A tiger kept in a small cage

New EU Rules Come into Force Which Restrict the Use of Veterinary Antimicrobials

FOUR PAWS, the global animal welfare organisation, publishes guidance document to support governments in complying with the new regulations.


3 January 2022 – On 28 January 2022, rules restricting the use of veterinary antimicrobials began to be applied across the European Union (EU). This will outlaw the routine use of antibiotics and limit preventative use to exceptional treatments of individual animals.

Intensive farming is reliant on the routine use of antibiotics which are often administered to groups of animals in their feed or water, even if many of the animals show no signs of sickness. Stressed animals are kept in unhygienic and cramped conditions without fresh air and sunlight, the same precursors to zoonotic outbreaks that can cause pandemics. Antibiotics are also administered to curtail illnesses in animals stemming from cruel practices such as early weaning.

The Veterinary Medicinal Products Regulation imposes new restrictions for the use of antibiotics in the farming sector and prohibits antibiotic use for the purpose of compensating for poor hygiene, inadequate animal husbandry, lack of care, or poor farm management.

Accounting for 70 percent of global use, the inappropriate use of antibiotics by the livestock industry is driving the global health crisis of Antimicrobial Resistance.

Antimicrobial resistance (AMR) has a direct impact on human and animal health. It is estimated that AMR is responsible for approximately 33,000 deaths per year in the EU and costs the EU Member States €1.5 billion per year in healthcare costs and productivity losses.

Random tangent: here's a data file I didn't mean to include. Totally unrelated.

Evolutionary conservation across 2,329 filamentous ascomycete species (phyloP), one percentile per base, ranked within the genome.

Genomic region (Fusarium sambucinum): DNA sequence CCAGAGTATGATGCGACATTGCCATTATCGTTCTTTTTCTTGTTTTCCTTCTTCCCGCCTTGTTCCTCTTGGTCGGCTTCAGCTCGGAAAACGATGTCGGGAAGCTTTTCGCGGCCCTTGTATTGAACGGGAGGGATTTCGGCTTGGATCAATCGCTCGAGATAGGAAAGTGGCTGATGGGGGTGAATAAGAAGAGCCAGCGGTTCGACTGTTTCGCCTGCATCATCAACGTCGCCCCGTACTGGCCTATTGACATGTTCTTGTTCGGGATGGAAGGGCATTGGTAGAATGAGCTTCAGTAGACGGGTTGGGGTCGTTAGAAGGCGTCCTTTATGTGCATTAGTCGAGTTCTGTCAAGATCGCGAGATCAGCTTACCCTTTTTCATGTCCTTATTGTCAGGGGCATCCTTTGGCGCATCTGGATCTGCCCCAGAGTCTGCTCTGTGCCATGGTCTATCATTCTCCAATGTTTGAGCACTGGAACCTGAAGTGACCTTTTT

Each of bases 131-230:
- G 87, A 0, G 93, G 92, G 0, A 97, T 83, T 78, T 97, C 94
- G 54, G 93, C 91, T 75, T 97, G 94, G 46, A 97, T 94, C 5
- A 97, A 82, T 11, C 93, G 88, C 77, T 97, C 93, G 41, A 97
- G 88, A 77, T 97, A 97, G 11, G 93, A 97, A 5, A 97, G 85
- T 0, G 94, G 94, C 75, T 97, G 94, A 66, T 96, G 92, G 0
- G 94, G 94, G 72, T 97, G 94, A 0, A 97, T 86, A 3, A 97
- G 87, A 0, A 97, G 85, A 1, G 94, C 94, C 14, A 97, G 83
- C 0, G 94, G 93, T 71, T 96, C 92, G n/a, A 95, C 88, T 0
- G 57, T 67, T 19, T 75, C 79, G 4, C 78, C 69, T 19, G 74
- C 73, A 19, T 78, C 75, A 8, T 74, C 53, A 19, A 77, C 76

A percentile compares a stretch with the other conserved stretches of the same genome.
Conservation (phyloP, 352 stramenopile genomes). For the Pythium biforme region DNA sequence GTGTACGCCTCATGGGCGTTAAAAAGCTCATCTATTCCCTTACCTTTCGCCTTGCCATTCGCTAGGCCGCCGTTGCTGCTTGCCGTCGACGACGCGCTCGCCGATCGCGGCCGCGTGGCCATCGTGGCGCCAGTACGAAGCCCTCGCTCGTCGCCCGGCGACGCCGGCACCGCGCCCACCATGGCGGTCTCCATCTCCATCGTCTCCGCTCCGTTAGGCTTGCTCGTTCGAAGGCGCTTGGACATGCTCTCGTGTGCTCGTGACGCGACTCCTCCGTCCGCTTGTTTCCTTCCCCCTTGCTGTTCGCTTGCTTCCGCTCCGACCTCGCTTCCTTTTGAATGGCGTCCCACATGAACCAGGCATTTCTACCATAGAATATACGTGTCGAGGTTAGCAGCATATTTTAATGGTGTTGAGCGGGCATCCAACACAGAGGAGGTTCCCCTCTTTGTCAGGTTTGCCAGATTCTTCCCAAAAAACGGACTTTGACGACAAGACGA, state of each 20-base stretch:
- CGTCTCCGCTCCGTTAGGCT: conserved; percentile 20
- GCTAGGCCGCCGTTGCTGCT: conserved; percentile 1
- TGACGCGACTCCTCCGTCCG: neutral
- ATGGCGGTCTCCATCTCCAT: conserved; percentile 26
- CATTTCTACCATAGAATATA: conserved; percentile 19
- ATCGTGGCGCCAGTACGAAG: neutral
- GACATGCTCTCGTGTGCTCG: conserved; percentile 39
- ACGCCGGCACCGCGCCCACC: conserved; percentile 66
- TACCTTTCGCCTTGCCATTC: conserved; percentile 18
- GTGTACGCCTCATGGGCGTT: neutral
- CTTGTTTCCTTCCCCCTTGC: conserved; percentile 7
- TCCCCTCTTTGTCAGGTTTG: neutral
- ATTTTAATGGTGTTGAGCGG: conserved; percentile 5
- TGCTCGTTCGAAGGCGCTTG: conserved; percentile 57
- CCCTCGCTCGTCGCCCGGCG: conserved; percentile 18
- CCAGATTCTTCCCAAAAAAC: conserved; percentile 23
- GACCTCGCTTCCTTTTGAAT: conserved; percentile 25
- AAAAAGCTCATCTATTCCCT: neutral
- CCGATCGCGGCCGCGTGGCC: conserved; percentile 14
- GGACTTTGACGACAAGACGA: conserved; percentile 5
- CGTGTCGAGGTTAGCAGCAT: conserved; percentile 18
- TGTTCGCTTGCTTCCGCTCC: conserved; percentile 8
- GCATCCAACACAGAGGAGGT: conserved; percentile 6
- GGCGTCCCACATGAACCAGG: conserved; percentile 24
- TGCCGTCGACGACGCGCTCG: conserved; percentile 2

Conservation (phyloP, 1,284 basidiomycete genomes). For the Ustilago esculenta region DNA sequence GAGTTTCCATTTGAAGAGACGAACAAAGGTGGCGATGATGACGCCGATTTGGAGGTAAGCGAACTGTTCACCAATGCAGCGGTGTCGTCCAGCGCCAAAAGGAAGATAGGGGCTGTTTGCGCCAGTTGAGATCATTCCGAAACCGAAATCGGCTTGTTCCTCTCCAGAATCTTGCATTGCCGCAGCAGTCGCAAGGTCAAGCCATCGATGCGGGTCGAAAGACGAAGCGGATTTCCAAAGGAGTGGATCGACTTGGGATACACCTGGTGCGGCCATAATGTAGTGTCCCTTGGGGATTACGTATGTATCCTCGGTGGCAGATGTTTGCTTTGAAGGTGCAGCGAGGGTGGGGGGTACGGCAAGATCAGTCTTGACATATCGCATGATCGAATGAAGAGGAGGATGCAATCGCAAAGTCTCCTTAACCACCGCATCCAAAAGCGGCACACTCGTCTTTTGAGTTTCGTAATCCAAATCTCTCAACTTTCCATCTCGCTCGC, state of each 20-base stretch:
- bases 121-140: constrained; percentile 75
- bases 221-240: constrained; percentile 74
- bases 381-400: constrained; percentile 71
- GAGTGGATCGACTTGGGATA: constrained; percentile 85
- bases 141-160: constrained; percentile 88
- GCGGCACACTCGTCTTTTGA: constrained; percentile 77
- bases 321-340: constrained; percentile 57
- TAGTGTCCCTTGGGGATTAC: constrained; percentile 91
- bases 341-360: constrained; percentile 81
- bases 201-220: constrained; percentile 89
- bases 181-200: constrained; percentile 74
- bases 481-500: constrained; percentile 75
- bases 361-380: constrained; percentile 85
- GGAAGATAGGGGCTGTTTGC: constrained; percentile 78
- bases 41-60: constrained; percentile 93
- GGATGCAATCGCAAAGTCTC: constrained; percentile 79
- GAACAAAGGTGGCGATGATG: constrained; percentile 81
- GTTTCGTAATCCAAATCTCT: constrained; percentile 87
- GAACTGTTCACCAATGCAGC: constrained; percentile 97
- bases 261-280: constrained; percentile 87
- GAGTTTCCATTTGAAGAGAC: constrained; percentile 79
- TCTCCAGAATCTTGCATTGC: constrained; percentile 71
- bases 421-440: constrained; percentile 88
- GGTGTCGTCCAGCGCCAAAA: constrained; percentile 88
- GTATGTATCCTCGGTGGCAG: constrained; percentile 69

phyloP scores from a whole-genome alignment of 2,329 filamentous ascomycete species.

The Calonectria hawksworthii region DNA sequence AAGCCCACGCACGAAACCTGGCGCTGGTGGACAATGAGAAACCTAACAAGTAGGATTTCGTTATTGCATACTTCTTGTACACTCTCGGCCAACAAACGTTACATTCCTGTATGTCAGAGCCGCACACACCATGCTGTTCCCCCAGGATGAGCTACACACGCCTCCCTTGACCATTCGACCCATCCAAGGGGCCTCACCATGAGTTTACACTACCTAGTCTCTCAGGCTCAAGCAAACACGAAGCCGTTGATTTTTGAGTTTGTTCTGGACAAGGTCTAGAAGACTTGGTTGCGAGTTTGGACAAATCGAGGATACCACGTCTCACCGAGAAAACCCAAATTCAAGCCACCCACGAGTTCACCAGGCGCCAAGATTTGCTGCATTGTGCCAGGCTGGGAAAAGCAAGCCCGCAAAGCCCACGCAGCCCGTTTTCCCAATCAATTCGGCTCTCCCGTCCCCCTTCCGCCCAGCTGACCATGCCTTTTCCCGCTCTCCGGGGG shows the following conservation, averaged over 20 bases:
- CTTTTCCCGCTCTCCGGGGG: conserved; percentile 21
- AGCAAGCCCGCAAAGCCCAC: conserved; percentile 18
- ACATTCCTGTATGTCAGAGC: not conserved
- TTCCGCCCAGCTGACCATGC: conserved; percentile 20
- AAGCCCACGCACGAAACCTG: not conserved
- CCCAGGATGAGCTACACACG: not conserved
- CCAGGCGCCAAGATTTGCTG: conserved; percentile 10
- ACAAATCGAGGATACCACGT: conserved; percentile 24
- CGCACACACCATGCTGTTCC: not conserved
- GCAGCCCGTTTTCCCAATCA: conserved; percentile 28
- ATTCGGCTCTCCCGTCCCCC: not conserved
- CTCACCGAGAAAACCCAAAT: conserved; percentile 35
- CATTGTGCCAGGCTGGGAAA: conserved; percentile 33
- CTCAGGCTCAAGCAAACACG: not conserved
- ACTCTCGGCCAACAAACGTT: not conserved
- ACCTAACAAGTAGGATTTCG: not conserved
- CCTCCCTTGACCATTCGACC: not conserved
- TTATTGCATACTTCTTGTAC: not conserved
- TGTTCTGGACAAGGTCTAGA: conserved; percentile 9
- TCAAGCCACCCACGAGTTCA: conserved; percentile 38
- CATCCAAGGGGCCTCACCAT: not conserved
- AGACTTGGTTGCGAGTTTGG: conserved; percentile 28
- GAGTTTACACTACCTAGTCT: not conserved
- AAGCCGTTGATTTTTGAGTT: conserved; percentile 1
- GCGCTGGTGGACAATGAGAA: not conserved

FOUR PAWS, together with veterinary and legal experts, has created a guidance document to support decision-makers in implementing the necessary measures for improving animal welfare on European farms in order to reduce the use of antibiotics, tackle AMR, and align with the new EU regulations. One element worth keeping in mind is that all efforts put into improving husbandry build towards preparing for the revision of the animal welfare legislation announced by the European Commission.

“A significant reduction in the unnecessary use of antibiotics in agriculture is long overdue. For too long, they have propped up an unsustainable system that only aims to get animals to slaughter as quickly as possible and start the process all over again. We need to address the root causes that make antibiotic treatments necessary: the husbandry conditions of animals and our demand for cheap meat.

Implementing higher welfare measures, such as rearing slower growing, traditional breeds, will help farmers ensure their animals are in good health with stronger immune systems, making them less prone to infections that require antibiotic treatment. At the same time, transitioning to high animal welfare farming can only happen along with a transition to predominantly plant-based diets that lift the pressure of intensive agriculture off our environment and are critical for mitigating the climate crisis. In the end, to safeguard human health, we need to rethink and remedy the relationship between humans, animals, and the environment.”

Sophie Aylmer, Head of Policy for Farm Animals and Nutrition for FOUR PAWS

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FOUR PAWS is the global animal welfare organisation for animals under direct human influence, which reveals suffering, rescues animals in need and protects them. Founded in 1988 in Vienna by Heli Dungler and friends, the organisation advocates for a world where humans treat animals with respect, empathy and understanding. The sustainable campaigns and projects of FOUR PAWS focus on companion animals including stray dogs and cats, farm animals and wild animals – such as bears, big cats and orangutans – kept in inappropriate conditions as well as in disaster and conflict zones. With offices in Australia, Austria, Belgium, Bulgaria, France, Germany, Kosovo, the Netherlands, Switzerland, South Africa, Thailand, Ukraine, the UK, the USA and Vietnam as well as sanctuaries for rescued animals in eleven countries, FOUR PAWS provides rapid help and long-term solutions. www.four-paws.org

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